Agriland Vet: Dealing with Orf – the sheep farmer’s nightmare

Spring is the most common time for an Orf outbreak to occur and here vet Frank O’Sullivan details the necessary steps required to reduce the likelihood of an outbreak on your farm.

1. Identifying Orf in your flock

Orf is a very painful condition of sheep, which causes scabby lesions around the nose, the inside and outside of the mouth and on other parts of the body including the feet.

In the case of nursing ewes, the teats can also be affected. The inclement spring weather has caused animal and flock stress, which has provided a major opportunity for the Orf virus to multiply.

These thick, brown scabs can bleed easily and affect the lamb’s ability to eat and suckle. And, as a result weight loss is more than likely to follow.

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Lamb showing visible signs of an Orf outbreak.

2. How does Orf spread?

Spring is the most common time for Orf to affect the sheep flock. The virus multiplies where the skin of the sheep has been damaged by a cut or even a graze.

Thistles or rough food can be enough to damage the skin and allow the virus entry to the vulnerable areas, triggering an Orf outbreak.

Normally, the Orf lesions last for four-to-six weeks before eventually disappearing.

However, it is not unusual for a secondary bacterial infection to take hold. Affected lambs may not be as keen to suckle from the ewe and therefore lose weight and die.

Of course, the ewe can develop the infection on her teats and may not allow the lamb to drink. These ewes are also prone to developing secondary mastitis.

Infected lambs will then try to suckle other ewes and this could lead to the disease spreading to other sheep in the flock.

Video: Young lamb showing signs of an Orf infection

3. Treatment and Prevention

A new outbreak always seems to be more severe than a long-standing Orf problem, which is understandable, as immunity levels are low in a group of sheep that suddenly come in contact with the disease.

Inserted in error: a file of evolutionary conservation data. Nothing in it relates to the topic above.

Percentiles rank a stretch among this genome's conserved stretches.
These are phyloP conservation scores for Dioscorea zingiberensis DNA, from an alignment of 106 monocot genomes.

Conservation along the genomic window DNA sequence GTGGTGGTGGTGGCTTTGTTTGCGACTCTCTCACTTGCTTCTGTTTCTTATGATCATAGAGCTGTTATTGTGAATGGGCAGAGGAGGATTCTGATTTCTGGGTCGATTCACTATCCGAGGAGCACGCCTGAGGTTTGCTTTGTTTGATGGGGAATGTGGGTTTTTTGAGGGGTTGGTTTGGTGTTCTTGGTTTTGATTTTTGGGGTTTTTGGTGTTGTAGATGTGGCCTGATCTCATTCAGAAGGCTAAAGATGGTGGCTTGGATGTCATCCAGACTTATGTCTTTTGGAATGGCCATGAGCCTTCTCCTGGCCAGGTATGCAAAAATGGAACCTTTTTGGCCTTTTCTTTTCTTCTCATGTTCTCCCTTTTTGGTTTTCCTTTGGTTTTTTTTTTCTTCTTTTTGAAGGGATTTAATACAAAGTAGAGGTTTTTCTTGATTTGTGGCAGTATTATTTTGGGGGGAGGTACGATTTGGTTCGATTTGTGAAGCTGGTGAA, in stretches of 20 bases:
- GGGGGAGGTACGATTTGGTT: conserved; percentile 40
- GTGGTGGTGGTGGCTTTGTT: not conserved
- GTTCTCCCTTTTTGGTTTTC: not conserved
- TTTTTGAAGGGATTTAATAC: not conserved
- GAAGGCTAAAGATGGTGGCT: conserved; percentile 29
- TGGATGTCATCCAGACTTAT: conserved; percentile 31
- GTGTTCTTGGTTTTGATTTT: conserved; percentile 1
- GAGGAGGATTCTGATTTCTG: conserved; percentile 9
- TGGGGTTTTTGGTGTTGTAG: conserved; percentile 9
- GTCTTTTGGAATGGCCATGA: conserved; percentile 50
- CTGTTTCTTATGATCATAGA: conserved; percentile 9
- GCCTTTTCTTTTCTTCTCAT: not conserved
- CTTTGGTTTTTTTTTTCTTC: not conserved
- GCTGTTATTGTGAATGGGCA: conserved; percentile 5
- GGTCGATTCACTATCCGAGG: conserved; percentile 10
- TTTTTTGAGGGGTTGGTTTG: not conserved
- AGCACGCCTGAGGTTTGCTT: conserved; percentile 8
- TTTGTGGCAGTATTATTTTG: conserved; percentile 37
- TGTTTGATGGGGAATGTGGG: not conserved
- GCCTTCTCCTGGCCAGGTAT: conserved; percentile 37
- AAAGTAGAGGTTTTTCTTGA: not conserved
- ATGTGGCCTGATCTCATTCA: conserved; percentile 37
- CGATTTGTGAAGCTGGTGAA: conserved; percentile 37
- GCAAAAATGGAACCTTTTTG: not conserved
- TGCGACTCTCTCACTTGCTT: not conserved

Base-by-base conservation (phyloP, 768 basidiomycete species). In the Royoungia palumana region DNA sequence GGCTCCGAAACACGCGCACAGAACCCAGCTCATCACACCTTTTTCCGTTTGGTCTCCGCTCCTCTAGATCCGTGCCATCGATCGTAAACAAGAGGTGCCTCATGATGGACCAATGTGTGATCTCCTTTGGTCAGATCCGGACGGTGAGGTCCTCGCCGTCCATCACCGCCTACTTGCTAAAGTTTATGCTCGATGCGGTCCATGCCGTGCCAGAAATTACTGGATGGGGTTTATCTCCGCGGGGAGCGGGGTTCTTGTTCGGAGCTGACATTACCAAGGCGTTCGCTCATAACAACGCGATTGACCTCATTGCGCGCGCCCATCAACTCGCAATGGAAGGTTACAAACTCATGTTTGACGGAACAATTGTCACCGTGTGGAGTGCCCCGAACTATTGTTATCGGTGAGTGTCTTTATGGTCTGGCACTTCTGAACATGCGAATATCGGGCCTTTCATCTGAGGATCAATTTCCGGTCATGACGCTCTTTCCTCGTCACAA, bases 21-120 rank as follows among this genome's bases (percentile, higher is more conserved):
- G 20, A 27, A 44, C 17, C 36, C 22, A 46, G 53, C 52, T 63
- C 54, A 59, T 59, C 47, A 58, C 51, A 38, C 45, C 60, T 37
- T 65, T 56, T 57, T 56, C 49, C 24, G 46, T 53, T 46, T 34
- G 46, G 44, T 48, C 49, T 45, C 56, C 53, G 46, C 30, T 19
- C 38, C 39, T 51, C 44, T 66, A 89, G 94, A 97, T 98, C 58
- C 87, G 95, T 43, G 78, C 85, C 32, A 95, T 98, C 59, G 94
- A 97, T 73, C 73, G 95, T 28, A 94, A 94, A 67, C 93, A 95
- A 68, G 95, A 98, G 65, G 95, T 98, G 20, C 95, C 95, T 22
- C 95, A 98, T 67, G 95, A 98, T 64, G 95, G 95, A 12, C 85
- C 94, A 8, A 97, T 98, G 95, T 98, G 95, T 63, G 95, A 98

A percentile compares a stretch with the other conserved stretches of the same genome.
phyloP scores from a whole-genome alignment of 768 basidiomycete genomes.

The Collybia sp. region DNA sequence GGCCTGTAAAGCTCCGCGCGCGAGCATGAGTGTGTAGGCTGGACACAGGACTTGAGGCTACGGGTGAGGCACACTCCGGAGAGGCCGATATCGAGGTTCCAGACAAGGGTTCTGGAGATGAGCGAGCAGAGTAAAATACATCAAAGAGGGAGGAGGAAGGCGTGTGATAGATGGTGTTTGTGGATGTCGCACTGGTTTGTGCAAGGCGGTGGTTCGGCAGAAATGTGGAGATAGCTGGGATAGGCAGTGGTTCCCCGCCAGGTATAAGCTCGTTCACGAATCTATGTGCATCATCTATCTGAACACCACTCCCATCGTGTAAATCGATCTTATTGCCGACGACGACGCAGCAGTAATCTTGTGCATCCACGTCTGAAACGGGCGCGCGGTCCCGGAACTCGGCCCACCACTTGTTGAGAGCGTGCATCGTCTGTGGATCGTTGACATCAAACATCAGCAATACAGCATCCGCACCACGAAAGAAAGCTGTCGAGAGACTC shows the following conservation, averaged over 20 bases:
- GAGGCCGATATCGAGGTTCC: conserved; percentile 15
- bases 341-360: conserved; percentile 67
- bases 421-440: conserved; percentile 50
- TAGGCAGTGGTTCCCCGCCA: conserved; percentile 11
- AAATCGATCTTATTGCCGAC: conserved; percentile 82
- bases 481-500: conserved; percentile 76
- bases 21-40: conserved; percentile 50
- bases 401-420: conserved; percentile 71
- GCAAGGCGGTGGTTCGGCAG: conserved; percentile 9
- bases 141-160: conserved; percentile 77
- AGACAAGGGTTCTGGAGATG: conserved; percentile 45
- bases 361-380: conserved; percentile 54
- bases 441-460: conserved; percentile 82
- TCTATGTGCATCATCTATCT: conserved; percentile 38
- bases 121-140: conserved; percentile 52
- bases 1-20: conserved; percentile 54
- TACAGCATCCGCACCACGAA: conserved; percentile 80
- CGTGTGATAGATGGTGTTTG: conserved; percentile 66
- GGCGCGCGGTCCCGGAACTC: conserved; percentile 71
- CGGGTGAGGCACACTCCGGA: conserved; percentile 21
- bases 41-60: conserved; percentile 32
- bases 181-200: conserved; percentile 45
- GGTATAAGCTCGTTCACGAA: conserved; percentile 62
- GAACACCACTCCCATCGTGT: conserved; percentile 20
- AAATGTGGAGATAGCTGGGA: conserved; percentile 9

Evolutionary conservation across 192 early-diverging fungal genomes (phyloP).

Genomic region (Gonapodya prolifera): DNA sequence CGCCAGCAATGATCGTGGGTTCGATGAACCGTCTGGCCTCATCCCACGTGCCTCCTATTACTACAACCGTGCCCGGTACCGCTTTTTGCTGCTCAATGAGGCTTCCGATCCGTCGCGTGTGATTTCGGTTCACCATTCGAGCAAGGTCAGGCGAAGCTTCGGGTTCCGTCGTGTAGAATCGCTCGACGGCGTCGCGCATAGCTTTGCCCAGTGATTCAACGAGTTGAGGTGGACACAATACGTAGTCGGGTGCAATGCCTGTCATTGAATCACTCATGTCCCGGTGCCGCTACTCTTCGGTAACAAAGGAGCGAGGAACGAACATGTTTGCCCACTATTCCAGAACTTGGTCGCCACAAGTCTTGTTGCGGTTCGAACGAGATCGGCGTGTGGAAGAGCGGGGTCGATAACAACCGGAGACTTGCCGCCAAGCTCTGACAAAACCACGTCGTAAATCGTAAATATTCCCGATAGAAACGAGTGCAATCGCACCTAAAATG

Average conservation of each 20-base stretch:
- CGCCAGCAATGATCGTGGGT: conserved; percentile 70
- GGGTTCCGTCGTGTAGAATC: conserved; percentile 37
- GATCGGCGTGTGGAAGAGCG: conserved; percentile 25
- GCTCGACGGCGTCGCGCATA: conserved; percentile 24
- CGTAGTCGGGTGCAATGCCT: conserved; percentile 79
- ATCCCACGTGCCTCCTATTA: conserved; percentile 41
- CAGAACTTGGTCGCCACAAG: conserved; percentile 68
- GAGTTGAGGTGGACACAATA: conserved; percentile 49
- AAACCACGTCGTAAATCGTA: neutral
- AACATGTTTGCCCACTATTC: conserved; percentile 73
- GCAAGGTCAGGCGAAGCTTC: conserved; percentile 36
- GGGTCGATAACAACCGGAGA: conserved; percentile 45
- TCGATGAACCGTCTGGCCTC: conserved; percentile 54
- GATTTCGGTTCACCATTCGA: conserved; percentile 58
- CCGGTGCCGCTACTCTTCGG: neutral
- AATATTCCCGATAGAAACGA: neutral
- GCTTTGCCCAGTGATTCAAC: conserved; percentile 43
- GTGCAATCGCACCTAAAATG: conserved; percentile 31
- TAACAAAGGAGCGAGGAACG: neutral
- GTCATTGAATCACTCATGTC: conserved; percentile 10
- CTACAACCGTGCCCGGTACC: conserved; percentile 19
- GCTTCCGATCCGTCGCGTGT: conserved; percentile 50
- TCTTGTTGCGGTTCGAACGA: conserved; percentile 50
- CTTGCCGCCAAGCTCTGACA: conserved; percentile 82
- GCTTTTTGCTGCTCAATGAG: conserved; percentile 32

There is no real treatment other than emollient creams and if necessary antibiotics for secondary infections.

Since the scabs that form during an Orf infection are full of virus the biggest source of infection from one lambing season to the next is from the scabs that are shed from infected animals as they heal.

Although, the virus in the scabs will not survive a winter outside, in damp conditions it can persist in dry buildings for many years.

Cleaning and disinfecting buildings, particularly if they are used for lambing, is important to control Orf.

Lamb showing signs of Orf (front) and lamb without Orf (back)
Lamb showing signs of Orf (front) and lamb without Orf (back)

4. Vaccination key to stopping an Orf outbreak

A vaccine is available (on special licence by prescription from your veterinary practitioner) which will help protect the flock against Orf. As this is a live vaccine it should only be used in flocks where Orf infection is already present.

This vaccine is administered to lambs and ewes via a single scratch in the axilla (between the top of the foreleg and the chest wall) using the special vaccine applicator.

Ewes should be vaccinated at least seven weeks before lambing for best effect.

Vaccinated ewes should be kept away from the lambing areas for at least seven weeks to prevent contamination, as Orf scabs are formed at the vaccination site. These scabs die and fall off the pregnant ewes during this time, which poses a risk to unvaccinated sheep.

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5. Orf can cause a nasty skin disease in humans

Orf is a zoonotic disease, which means that it can be passed from animals to humans.

And, as a result farmers and vets should take particular care when handling sheep with Orf as it can cause a nasty skin disease in humans.

Wearing gloves together with good hygiene is essential. It is also recommended to take appropriate care when using the Orf vaccine, as it contains the live Orf virus.

Pictures and video compliments of Frank O’Sullivan, who practises with Patrick Farrelly and Partners in Co. Meath.